It all looks good now anyway. In terms of milestones, we didn't quite get round to pushing a job out over the cluster when the Myrinet was up, due to the problems with 1-0 and the time it took (it's now nearly 2am and Alex will kill me when I get to bed), so milestone three isn't officially met, but I'm sure we'll get there tomorrow when I bring it back up either at lunchtime if I'm not too busy (I probably will be) or at night.

    In terms of performance, GM's benchmarking tools showed very low latency (data being moved in periods measured in the low numberrs of microseconds) across seven hosts earlier, and an excess of 2Gbit/sec of bandwidth both reading and writing, per node. Inter-node bandwidth with all nodes should therefore be in the region of 16Gbit/sec.

    Posted by Rys at January 26, 2005 01:45 AM
    Last edited by Rys; 26-01-2005 at 03:00 AM. Reason: Forgot the post title
    MOLLY AND POPPY!

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    Lightbulb February 07, 2005

    Rebuild success; milestone three reached

    Tim and I spent the day rebuilding superchode to add some new Rolls to the cluster (Rolls are bundles of files and configuration data used to add functionality to a Rocks cluster). It's now in much better shape to be used for useful work, with clustered Java, C, C++ and Fortran implementations available for coding with, and their requisite libs for precompiled stuff.

    Sun's Grid Engine is the default scheduler now too. You submit jobs to the SGE queue and it sends them out to the required nodes for processing. There's a bunch of queue tools for monitoring, and there's a web queue monitor if we're feeling lazy and can't be bothered SSH'ing in to the front-end machine.

    The rebuild was made painful by an automount issue on the front-end (automount is the daemon that manages NFS shares for the home directories of users on the cluster) and the requirement for more swap space than we'd originally allocated, meaning that the first attempted rebuild fell over during the configuration phase.

    However it's all up and running again, Myrinet is up and jobs can be scheduled over GM on the compute nodes. In short, the cluster is fully operational and better equipped to do some real work.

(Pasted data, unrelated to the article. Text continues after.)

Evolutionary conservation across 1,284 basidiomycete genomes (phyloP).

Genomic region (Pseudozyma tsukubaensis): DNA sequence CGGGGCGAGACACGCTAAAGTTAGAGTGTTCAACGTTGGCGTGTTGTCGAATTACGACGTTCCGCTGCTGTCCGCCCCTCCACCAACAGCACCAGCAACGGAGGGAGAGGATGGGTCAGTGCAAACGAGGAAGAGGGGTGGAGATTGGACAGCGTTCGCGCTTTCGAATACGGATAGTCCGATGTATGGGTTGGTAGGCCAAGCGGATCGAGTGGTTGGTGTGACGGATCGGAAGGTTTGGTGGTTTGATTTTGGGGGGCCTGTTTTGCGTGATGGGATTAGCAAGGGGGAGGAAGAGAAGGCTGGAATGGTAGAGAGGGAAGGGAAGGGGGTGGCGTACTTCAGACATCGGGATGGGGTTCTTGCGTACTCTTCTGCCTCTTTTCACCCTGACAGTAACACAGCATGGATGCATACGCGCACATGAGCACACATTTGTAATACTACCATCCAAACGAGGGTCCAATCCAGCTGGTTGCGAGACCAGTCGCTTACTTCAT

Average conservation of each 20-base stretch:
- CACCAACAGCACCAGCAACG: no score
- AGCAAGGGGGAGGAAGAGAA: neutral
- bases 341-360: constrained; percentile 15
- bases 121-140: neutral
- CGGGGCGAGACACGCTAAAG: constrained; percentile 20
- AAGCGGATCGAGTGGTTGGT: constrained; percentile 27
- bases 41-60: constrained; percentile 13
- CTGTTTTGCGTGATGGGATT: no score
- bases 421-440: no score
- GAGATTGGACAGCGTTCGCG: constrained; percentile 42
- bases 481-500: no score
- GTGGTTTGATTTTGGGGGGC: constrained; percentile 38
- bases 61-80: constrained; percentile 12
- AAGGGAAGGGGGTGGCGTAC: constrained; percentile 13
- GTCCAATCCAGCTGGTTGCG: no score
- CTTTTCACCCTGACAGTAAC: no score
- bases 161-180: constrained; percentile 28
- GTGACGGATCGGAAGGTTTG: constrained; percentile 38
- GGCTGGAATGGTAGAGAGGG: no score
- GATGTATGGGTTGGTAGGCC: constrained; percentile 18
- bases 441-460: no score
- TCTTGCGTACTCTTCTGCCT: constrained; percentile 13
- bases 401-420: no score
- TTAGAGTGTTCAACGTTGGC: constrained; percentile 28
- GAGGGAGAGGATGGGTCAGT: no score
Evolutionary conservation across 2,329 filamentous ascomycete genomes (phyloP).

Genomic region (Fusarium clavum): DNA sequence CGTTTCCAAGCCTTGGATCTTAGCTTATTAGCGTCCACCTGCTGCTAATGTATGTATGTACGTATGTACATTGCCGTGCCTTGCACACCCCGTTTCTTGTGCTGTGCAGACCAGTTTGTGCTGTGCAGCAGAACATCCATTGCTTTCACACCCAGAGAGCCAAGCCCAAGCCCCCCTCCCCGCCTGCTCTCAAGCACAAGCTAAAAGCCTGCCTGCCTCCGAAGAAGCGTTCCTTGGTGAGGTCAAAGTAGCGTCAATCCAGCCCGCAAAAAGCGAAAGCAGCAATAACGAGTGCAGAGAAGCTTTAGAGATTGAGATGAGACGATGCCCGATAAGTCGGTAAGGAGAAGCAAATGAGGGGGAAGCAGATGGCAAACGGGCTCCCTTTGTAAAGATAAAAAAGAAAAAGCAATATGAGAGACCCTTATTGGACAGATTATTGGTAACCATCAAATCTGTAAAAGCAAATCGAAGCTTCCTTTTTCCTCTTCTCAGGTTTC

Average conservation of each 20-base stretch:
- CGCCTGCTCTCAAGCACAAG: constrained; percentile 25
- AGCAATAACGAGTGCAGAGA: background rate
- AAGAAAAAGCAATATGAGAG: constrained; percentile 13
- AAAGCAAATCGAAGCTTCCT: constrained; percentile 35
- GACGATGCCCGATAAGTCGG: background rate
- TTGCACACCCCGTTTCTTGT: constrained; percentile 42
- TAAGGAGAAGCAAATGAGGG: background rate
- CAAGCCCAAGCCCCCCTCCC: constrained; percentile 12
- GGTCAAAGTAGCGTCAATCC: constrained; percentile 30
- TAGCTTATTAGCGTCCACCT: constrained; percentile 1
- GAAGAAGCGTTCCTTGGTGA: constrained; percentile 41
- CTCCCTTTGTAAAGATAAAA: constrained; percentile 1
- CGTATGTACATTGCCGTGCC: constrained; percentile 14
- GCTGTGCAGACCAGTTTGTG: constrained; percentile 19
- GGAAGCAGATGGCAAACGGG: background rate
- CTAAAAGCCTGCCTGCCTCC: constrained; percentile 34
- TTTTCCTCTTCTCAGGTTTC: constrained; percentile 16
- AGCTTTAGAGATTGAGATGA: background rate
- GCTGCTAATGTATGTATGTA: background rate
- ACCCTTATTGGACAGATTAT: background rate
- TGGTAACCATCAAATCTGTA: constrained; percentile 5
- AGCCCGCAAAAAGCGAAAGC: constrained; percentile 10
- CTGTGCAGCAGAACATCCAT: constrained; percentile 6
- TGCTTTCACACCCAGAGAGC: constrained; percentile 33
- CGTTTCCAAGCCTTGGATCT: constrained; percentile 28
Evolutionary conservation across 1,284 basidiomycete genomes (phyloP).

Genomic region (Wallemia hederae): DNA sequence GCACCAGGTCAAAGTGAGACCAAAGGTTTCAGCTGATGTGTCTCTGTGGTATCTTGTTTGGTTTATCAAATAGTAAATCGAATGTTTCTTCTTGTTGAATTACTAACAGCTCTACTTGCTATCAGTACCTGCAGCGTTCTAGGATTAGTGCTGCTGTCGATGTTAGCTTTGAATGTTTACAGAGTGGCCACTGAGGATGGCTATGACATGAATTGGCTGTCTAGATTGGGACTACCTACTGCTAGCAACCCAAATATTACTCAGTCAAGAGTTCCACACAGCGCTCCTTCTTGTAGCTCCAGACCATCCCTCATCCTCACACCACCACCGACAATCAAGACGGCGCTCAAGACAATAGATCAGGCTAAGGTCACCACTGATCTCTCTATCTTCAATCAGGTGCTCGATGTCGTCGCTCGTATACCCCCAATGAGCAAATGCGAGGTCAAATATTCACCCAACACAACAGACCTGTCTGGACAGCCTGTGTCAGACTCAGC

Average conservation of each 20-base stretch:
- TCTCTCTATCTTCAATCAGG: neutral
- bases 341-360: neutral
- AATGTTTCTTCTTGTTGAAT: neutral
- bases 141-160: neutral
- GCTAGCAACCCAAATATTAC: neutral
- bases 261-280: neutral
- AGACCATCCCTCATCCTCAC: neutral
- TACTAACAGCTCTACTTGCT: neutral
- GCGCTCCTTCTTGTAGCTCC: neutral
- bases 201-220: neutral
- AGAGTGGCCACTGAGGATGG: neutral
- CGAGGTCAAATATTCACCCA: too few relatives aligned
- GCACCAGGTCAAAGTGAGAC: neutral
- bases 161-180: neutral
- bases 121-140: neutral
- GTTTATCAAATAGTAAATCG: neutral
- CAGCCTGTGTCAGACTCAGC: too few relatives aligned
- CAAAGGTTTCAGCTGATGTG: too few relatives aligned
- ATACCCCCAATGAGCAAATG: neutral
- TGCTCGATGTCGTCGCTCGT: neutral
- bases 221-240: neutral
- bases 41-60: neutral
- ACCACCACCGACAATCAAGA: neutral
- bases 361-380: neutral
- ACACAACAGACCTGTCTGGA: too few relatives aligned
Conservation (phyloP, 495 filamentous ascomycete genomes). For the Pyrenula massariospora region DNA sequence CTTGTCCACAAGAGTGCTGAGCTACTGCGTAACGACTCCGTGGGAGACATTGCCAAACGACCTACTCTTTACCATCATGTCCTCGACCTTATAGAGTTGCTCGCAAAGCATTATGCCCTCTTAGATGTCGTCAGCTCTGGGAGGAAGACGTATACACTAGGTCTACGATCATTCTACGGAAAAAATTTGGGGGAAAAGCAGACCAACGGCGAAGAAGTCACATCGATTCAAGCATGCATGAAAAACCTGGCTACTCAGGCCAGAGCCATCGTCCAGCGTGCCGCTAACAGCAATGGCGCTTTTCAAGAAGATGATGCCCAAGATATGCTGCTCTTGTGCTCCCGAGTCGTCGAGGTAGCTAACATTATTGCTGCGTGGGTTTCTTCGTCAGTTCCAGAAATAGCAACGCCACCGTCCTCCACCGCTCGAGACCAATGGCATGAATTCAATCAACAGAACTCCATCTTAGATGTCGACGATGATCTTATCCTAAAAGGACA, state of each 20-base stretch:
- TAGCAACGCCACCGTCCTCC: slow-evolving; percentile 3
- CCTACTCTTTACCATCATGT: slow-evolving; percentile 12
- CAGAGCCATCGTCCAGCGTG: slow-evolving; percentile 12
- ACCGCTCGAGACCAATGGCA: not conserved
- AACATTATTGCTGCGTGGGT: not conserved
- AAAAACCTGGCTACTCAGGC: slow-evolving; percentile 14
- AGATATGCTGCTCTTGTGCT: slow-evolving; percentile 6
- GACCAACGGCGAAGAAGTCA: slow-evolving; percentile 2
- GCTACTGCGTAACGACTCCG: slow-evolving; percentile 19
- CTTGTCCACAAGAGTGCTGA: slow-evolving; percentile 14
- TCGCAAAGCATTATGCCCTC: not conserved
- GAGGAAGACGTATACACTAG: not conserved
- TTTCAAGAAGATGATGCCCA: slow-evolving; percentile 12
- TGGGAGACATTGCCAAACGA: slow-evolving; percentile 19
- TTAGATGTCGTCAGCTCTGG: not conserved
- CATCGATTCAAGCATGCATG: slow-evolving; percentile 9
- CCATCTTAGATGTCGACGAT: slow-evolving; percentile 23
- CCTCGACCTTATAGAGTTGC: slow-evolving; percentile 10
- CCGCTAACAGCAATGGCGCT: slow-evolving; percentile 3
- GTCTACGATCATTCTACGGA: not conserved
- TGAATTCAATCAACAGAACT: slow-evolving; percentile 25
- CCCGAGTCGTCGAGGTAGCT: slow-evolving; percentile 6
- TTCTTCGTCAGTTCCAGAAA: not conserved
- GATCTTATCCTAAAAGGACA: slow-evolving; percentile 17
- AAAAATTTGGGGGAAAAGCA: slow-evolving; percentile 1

Milestone three was reached with a successful run of Linpack over Myrinet and two compute nodes, just before I shut it down for the night.

    Milestone four will be the completion of useful work using the cluster. More on that after I rope Tom into things.

    Posted by Rys at February 7, 2005 01:16 AM
    MOLLY AND POPPY!

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    Senior Members' Member Matt1eD's Avatar
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    pity ur selling it

    is there like a simple way to get that sort of power shared? Like a rendering farm

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    Vive le pants! directhex's Avatar
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    Quote Originally Posted by Matt1eD
    is there like a simple way to get that sort of power shared? Like a rendering farm
    what do you mean by "shared", and what's your understanding of the words "rendering farm"?

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    Quote Originally Posted by directhex
    what do you mean by "shared", and what's your understanding of the words "rendering farm"?
    shared - like my computer connected to loads of others over some sort of network switch do do more work for me.

    rendering farm - a computer cluser thing that like has everything split up (like images of a film) between the processors of the farm's other computers. No doubt am wrong but a big version of what a dual processor mobo does

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    well, that's what confused me - a cluster is designed for precisely that!

    you connect to a "front end" or "master" node, and submit a "job" (usually a script detailing work to be done) using a scheduler - Sun GridEngine is a common scheduler, as is PBSPro or Torque. The scheduler then sends your job script to X number of machines in a cluster (as specified when you ran the submission), and lets the job run to either competion, or until a time limit has been reached.

    What you need though are programs designed to be run on a cluster - more specifically, they need to use MPI (Message Passing Interface) to send messages to each other. In this case, SuperChode has a dedicated Myrinet (low latency) network interconnect to do message passing, as well as regular ethernet for file transfer et al. Using a myrinet-capable application (or compiling one on the master node) means you can pslit the job up at will

    Alternatively, you could submit sixteen 1-cpu jobs with their own submissions scripts and no need to interoperate. the scheduler would take care of that.